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The Lenovo Yoga 730 comes in two different sizes -- with a 13-inch or a 15.6-inch screen. Both sizes of this laptop have the power user in mind, accepting pen input, featuring discrete graphics and sporting a generally high-level specification -- including, of course, the Yoga range's characteristic 360-degree rotating screen. I took the top-end 15-inch model for a spin. Coming in at £1,499.99 (inc. VAT), this will make a serious dent in the finances. Is it a good buy?
The Lenovo Yoga 730 15-inch is a well-made piece of kit with a very solid aluminium chassis. I usually try to bend laptop lids in my hands, and in this case, while I was able to get some movement, it wasn't enough to cause concern. You probably won't require a protective case when you take this laptop on your travels.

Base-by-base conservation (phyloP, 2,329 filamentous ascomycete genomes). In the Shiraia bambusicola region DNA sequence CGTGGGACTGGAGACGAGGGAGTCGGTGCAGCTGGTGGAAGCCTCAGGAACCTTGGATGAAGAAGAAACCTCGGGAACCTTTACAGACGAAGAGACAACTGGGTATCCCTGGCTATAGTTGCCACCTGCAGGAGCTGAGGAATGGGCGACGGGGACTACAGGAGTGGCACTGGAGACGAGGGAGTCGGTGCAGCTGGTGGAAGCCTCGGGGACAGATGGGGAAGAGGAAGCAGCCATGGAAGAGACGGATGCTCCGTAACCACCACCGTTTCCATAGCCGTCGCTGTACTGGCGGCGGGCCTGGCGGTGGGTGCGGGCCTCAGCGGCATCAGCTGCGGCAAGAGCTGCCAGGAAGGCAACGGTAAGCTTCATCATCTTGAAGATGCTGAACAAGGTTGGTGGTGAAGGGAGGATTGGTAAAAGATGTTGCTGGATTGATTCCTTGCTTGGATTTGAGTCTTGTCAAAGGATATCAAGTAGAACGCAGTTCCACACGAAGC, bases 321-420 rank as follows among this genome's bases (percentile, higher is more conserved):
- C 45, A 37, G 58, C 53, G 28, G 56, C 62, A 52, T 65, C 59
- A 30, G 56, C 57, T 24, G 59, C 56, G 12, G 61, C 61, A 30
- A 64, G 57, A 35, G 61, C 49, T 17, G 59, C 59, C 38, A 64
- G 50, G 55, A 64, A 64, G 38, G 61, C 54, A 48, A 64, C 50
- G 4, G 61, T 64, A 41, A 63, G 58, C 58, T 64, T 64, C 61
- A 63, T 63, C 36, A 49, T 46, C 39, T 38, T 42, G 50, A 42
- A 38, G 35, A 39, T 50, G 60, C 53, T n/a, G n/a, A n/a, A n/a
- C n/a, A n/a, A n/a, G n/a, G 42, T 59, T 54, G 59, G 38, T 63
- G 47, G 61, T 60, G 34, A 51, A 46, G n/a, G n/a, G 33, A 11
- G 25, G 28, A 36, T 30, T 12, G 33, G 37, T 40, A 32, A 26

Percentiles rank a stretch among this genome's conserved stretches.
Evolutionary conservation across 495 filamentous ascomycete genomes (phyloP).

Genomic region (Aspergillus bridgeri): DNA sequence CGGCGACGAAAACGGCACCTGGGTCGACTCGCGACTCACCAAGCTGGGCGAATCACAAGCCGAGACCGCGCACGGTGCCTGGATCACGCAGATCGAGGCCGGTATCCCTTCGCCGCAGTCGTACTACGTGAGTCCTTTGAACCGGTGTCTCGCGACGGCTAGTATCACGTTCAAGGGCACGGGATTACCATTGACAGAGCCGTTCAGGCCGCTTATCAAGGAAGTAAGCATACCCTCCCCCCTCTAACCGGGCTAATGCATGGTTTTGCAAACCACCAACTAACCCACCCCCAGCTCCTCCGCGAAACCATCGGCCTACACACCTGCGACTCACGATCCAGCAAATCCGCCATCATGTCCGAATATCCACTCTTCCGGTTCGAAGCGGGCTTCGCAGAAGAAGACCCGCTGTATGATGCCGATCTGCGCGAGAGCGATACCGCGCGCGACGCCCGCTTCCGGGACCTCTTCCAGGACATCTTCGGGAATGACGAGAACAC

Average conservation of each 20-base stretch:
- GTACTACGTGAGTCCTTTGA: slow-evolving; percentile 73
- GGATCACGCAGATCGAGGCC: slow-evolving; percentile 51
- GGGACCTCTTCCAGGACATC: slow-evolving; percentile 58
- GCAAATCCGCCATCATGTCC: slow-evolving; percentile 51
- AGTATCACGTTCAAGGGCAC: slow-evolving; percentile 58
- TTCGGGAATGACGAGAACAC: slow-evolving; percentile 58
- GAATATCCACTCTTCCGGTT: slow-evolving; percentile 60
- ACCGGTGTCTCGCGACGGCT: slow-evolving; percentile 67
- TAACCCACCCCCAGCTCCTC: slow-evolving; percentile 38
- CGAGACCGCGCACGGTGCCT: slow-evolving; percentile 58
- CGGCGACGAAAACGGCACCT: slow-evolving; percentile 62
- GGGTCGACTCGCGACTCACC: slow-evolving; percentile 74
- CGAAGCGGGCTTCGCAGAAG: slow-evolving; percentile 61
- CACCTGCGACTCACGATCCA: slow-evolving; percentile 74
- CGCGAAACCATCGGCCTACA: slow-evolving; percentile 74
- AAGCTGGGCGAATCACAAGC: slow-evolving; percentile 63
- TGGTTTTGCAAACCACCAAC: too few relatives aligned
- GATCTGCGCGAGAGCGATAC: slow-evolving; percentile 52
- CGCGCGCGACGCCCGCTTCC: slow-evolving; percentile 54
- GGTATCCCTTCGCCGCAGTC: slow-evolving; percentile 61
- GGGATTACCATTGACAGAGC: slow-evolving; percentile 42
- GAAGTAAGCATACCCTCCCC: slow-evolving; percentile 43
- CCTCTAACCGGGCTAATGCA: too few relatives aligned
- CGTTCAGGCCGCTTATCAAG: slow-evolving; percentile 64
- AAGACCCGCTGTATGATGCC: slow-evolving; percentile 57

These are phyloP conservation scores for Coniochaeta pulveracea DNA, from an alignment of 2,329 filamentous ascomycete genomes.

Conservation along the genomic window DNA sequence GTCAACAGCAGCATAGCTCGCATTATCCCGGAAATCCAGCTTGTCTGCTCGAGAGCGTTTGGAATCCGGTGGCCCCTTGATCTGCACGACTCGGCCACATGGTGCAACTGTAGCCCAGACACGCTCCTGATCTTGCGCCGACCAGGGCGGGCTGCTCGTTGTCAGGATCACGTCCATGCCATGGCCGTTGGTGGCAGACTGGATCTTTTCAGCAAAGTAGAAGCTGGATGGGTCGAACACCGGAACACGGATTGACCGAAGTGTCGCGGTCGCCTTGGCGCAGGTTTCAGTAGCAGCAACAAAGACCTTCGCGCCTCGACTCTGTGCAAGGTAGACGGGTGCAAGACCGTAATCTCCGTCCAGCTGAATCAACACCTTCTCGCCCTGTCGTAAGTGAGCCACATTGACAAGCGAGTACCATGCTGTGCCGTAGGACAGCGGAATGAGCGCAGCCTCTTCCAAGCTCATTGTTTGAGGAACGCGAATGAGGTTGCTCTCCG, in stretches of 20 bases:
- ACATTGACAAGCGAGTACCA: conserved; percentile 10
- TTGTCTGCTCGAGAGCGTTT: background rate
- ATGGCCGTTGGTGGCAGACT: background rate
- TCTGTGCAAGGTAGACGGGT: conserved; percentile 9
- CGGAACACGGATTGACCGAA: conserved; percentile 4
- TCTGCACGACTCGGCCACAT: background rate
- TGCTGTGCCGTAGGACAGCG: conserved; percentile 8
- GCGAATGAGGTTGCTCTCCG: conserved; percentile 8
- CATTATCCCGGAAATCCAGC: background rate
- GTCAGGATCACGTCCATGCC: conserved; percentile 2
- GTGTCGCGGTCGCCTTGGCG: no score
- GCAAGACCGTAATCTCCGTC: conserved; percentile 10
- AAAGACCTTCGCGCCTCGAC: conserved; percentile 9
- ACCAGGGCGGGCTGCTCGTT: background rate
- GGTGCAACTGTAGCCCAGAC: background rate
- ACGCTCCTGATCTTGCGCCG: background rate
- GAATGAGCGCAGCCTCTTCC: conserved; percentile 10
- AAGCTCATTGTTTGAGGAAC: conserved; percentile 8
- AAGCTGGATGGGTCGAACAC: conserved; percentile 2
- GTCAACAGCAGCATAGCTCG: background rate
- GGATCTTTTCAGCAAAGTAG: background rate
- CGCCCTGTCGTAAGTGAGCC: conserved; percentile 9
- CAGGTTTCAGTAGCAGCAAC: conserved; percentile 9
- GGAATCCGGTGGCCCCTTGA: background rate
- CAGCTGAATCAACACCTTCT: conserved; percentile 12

On the other hand, it's a big and heavy system. The 15.6-inch screen demands a chassis measuring 360mm by 249mm by 17.15mm, and it weighs 1.98kg. That's quite a lot to tote around on a daily basis, and you'll need a large bag or backpack. It needs a fair bit of desk space too, so it's not ideal for using on a cramped train or airplane.
The Yoga 730 is designed for flexibility, and as its name suggests, the hinge rotates a full 360 degrees, enabling the now-familiar laptop, tent presentation and tablet modes: